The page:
The best concerts in Denver this weekend
Among the most popular and successful of the bands associated with the Elephant 6 collective, Of Montreal started off as a sort of indie pop band with an experimental edge. The band evolved dramatically across several records, fearlessly exploring lyrical themes of disillusionment and alienation within the context of upbeat music. In 2004, Of Montreal put out Satanic Panic in the Attic, ushering in a period of experimentation in which the act injected elements of soul and R&B into its songwriting. By the time 2008's Skeletal Lamping came out, the band had developed its music into a futuristic, psychedelic funk, with a highly theatrical and visually arresting live show to match. If Eno-era Roxy Music, Gabriel-era Genesis and There's a Riot Goin' On-era Sly and the Family Stone could have their collective DNAs spliced, it would be a bit like Of Montreal's current incarnation.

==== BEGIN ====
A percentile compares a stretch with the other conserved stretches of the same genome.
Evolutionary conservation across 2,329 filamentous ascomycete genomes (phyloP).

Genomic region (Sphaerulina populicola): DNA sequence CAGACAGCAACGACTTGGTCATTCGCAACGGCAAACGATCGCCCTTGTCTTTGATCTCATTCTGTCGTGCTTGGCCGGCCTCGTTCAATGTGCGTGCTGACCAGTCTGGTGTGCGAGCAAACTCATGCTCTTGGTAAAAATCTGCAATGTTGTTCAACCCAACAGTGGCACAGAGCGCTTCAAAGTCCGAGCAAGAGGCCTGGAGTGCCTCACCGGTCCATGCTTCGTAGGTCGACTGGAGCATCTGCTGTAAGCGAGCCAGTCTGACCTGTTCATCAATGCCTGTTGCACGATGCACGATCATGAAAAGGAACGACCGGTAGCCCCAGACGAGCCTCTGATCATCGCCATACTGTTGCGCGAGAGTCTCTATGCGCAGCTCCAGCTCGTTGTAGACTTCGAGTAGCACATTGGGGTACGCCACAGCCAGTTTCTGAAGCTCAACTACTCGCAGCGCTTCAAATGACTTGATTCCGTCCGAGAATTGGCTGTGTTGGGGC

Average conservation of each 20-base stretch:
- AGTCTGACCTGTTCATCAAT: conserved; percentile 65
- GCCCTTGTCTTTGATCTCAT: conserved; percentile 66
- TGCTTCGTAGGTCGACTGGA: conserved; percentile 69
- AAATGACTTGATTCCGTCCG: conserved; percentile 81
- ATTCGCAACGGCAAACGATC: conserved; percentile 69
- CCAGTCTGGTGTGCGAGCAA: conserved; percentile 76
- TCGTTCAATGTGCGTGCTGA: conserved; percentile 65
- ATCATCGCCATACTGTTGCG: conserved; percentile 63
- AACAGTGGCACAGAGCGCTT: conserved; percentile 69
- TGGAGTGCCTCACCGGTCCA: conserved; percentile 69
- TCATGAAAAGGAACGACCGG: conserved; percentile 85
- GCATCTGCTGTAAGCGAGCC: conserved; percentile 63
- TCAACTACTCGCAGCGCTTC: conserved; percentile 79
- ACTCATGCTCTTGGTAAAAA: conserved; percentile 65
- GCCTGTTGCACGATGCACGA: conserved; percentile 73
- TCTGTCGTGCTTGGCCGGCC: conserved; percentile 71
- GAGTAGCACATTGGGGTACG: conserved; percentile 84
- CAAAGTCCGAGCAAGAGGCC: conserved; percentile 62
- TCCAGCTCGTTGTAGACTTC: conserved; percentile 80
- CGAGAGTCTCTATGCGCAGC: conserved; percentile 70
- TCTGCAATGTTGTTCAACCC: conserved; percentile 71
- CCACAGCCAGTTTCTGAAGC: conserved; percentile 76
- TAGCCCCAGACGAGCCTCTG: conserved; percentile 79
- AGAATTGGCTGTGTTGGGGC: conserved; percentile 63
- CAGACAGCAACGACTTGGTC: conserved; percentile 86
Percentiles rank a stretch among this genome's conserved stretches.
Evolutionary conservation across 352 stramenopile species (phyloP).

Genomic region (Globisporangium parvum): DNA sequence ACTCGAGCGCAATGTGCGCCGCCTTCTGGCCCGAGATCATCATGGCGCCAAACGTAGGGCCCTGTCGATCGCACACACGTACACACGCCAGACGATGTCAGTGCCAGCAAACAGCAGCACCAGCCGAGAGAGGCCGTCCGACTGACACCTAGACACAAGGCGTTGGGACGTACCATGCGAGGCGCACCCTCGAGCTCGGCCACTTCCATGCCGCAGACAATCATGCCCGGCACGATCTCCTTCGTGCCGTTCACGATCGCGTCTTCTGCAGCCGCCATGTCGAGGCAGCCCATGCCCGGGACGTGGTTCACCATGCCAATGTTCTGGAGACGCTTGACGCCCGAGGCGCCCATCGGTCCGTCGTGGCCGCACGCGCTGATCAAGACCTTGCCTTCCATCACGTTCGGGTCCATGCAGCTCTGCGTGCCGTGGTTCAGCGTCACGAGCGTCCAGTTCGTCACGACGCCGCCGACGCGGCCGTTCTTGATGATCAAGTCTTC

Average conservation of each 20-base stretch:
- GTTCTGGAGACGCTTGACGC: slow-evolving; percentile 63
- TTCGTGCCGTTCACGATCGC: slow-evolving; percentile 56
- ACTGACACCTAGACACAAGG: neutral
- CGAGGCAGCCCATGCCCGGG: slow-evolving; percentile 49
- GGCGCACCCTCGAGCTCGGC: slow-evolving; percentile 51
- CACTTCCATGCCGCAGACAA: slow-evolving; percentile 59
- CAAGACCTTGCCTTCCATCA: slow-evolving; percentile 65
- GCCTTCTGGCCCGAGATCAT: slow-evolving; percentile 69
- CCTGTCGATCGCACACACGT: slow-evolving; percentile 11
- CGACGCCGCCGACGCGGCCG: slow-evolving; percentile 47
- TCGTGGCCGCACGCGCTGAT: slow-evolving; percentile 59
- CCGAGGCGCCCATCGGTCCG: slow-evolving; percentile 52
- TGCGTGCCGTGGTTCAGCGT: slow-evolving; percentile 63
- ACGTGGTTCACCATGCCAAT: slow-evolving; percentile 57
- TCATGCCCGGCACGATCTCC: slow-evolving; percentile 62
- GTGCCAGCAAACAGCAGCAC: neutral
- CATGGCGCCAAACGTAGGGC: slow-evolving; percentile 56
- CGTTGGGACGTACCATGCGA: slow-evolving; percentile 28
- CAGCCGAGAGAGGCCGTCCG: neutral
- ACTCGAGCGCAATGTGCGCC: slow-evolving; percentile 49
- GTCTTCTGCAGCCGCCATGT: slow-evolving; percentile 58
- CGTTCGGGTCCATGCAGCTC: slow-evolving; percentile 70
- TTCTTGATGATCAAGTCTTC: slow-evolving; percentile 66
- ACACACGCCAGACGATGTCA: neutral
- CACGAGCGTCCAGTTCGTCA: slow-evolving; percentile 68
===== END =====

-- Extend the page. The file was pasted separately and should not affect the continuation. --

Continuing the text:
In searching for ways to describe DeVotchKa's unique, rapturous sound, ambitious music scribes across the country have crafted effusive similes invoking terms such as "exotic" and "worldly" as they link the music to everything from Eastern European folk odes and polka sendups to gypsy street serenades and mariachi marches. As worldly as the act may seem, and as valid as some of those effusive similes are, at its core DeVotchKa is a distinctly American band, whose music is emblematic of the diverse cultural fusion this country was built upon. Catch the second night of the band's annual Halloween extravaganza tonight with You Me & Apollo and Kitty Crimes.